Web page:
Bernard baidoo
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I need some ideas on a narrative writing whereby the weather changes the atmosphere
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ChanandlerBong19
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A literary device that could be useful is pathetic fallacy (a branch of personification where human emotions are reflected by inanimate objects of nature: easily could be used with weather). Writing in the Gothic genre (or taking elements from it) could also enable you to build a more atmospheric world. Here's an example of weather being utilised in Mary Shelley's Frankenstein:

"While I watched the tempest, so beautiful yet terrific, I wandered on with a hasty step. This noble war in the sky elevated my spirits; I clasped my hands, and exclaimed aloud, "William, dear angel! this is thy funeral, this thy dirge!" As I said these words, I perceived in the gloom a figure which stole from behind a clump of trees near me; I stood fixed, gazing intently: I could not be mistaken. A flash of lightning illuminated the object, and discovered its shape plainly to me; its gigantic stature, and the deformity of its aspect more hideous than belongs to humanity, instantly informed me that it was the wretch, the filthy daemon, to whom I had given life. What did he there? Could he be (I shuddered at the conception) the murderer of my brother? "

Here the tempestuous weather reflects the monster's crime whilst simultaneously adding to the gothic feel of the text.
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Tootles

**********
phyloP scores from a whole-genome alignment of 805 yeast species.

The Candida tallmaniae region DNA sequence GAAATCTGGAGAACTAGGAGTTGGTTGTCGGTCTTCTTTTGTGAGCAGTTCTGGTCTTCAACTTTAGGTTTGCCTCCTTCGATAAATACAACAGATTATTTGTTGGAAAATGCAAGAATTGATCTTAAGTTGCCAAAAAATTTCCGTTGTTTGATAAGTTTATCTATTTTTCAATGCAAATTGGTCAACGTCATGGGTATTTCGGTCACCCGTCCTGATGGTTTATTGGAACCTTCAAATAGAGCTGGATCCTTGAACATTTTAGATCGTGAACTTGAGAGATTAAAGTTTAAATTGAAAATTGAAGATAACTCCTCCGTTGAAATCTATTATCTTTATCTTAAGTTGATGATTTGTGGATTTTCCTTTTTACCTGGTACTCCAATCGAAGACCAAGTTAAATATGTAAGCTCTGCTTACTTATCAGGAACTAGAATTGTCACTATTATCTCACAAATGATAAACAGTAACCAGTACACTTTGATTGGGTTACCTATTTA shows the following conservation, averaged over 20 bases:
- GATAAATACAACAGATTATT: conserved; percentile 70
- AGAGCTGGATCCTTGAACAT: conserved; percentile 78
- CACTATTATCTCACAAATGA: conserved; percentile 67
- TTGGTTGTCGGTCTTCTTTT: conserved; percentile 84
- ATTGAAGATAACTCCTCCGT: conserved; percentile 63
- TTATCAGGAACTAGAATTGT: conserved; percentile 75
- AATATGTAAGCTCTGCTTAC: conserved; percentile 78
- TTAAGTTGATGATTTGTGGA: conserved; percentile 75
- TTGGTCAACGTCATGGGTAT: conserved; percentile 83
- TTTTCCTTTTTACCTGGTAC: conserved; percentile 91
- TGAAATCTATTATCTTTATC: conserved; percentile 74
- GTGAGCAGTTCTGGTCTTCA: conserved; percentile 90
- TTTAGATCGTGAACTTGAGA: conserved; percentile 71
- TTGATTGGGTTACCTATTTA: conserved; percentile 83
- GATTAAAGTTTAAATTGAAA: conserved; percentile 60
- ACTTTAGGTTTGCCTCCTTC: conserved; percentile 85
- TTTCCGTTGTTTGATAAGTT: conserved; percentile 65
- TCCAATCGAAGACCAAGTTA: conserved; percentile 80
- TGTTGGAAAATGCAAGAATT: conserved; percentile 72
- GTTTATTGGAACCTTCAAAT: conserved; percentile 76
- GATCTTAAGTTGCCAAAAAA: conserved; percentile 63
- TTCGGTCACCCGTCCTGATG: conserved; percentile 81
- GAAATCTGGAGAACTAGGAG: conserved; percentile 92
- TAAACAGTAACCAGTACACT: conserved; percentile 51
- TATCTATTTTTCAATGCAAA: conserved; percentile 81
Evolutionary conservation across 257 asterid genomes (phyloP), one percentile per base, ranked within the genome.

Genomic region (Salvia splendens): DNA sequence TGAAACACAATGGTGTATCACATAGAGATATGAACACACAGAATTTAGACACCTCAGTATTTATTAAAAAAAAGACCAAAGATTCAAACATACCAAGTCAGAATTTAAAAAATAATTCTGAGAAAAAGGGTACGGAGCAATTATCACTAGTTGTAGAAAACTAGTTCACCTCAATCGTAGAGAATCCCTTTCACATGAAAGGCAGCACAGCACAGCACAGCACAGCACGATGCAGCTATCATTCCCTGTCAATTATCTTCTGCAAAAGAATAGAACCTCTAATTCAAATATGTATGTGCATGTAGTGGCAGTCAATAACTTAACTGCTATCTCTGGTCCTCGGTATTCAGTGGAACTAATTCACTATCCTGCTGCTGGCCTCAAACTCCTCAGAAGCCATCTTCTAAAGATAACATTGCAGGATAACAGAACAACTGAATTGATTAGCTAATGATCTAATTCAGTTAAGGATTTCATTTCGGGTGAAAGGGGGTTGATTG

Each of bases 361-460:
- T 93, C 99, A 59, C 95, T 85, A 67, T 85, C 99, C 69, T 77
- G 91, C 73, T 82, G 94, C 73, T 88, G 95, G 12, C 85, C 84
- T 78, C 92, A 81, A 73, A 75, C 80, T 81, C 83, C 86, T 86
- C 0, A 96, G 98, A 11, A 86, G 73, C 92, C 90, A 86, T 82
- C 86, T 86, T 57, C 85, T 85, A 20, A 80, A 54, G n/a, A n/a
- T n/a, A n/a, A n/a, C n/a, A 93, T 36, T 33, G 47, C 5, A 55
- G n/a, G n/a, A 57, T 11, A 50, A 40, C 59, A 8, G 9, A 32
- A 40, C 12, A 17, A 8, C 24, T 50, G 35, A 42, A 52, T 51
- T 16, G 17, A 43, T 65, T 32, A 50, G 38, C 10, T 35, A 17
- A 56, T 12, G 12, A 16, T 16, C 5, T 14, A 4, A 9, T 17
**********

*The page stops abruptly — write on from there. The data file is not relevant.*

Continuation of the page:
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(Original post by ChanandlerBong19)
A literary device that could be useful is pathetic fallacy (a branch of personification where human emotions are reflected by inanimate objects of nature: easily could be used with weather). Writing in the Gothic genre (or taking elements from it) could also enable you to build a more atmospheric world. Here's an example of weather being utilised in Mary Shelley's Frankenstein:

"While I watched the tempest, so beautiful yet terrific, I wandered on with a hasty step. This noble war in the sky elevated my spirits; I clasped my hands, and exclaimed aloud, "William, dear angel! this is thy funeral, this thy dirge!" As I said these words, I perceived in the gloom a figure which stole from behind a clump of trees near me; I stood fixed, gazing intently: I could not be mistaken. A flash of lightning illuminated the object, and discovered its shape plainly to me; its gigantic stature, and the deformity of its aspect more hideous than belongs to humanity, instantly informed me that it was the wretch, the filthy daemon, to whom I had given life. What did he there? Could he be (I shuddered at the conception) the murderer of my brother? "

Here the tempestuous weather reflects the monster's crime whilst simultaneously adding to the gothic feel of the text.
I like to invert the pathetic fallacy when I can - have *****y weather when something really good is happening, or else beautiful weather for awful things.
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ChanandlerBong19
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(Original post by Tootles)
I like to invert the pathetic fallacy when I can - have *****y weather when something really good is happening, or else beautiful weather for awful things.
Fair enough, that's the great thing about writing: no limitations. They were looking for narrative theory hence my explanation.
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